Monday, December 22, 2014

Tagging Al Pacino in
"The Humbling"

by Ilene Proctor

eeting Al Pacino should be on everyone’s bucket list. He’s one of the mensch wonders of the world. Al, he of the dog day very lived-in face, the calm inky black eyes, and such a telling way with an anecdote that even Oscar Wilde would rise up in envy. When Pacino talks, everyone stops texting. 
Pacino plays an aging actor who finds it hard to distinguish the stage from his real life in one of the best films in the 74-year old actor’s career The Humbling. Pacino recalls his own humbling personal memories of facing one of an actors' worst nightmares. Botching Shakespeare when he sometimes found himself quoting lines from another Shakespeare play. “The audience doesn’t understand a thing you’re saying anymore, and neither do you. But you find yourself recovering and quickly fast tracking back to the original Shakespeare play as if nothing happened. Gee. Yeah. ”
He described the movie as a dark comedy or a tragicomedy or a tragedy with a whole lot of comedy. The Humbling, is based on Philip Roth's last novel, depicting the life and work of noted actor Simon Axler (Pacino). There's something about the movie that's both unforgiving and forgiving at the same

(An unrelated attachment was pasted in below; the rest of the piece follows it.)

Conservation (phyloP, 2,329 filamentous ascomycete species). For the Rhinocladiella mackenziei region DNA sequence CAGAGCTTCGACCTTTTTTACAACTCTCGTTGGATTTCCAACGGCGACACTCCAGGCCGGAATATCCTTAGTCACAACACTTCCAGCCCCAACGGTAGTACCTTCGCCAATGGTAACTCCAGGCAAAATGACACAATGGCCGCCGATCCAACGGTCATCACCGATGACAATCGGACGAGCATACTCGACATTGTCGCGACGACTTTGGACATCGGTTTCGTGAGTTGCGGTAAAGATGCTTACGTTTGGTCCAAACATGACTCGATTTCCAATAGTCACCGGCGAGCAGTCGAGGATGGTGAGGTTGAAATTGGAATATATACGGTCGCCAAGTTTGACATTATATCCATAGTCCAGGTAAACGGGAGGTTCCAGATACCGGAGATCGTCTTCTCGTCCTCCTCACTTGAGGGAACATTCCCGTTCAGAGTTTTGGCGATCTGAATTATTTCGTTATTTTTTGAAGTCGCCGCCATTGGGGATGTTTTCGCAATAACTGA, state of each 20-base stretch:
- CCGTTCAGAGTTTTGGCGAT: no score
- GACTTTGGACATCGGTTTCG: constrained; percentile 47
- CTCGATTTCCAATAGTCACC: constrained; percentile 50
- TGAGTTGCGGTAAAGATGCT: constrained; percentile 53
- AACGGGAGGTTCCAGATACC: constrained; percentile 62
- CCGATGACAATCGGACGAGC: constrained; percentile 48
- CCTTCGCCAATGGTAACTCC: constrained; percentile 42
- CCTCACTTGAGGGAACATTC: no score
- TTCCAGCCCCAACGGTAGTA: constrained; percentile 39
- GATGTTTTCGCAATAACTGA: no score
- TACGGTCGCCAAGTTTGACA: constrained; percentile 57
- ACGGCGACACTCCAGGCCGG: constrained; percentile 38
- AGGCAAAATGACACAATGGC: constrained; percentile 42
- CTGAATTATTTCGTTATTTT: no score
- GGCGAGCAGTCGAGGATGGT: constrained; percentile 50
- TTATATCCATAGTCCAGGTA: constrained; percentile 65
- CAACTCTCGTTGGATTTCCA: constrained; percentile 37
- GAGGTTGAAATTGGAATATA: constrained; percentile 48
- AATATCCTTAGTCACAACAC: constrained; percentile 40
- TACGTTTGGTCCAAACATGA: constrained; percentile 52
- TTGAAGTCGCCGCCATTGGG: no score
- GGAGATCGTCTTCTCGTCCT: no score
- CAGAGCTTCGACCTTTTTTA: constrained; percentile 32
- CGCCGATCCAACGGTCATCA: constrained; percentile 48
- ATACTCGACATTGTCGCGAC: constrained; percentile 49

time. The opening sequence quickly sets the theme for the whole movie. Ungraying his grizzled beard, Simon (Pacino) is reciting Shakespeare to his mirror image

who talks back to him with observations about his personal life. When the director calls out “three minutes to curtain call” Simon rushes to the stage, gets lost and locks himself out of the theatre. When he frantically bangs on the door to be let in, the stage manager has no idea who he is and refuses him entrance. In a short time, the audience realizes this is a dream. But it is another one of an actor’s worst nightmares.
Pacino calls Philip Roth his favorite author— he's thinking about an actor losing his talent. Well, that is not quite what an actor goes through. Both Buck Henry and Barry Levinson and I got together a few times, talked. I think what we came up with, the spin being humorous, there's some fun here. There is so much of "King Lear" in this movie, but the classic line, for me, from "Lear," is when he rages, "I am a man more sinned against than sinning," and you see Simon as a man more sinning than sinned against. The screening was hosted by Sharon Waxman’s The Wrap at the Landmark theatre in Los Angeles . The audience, a whole cabbage patch of intelligent industry insiders, not overdosed on Botox and bling. was deeply appreciative and gave Pacino a three minute standing ovation.

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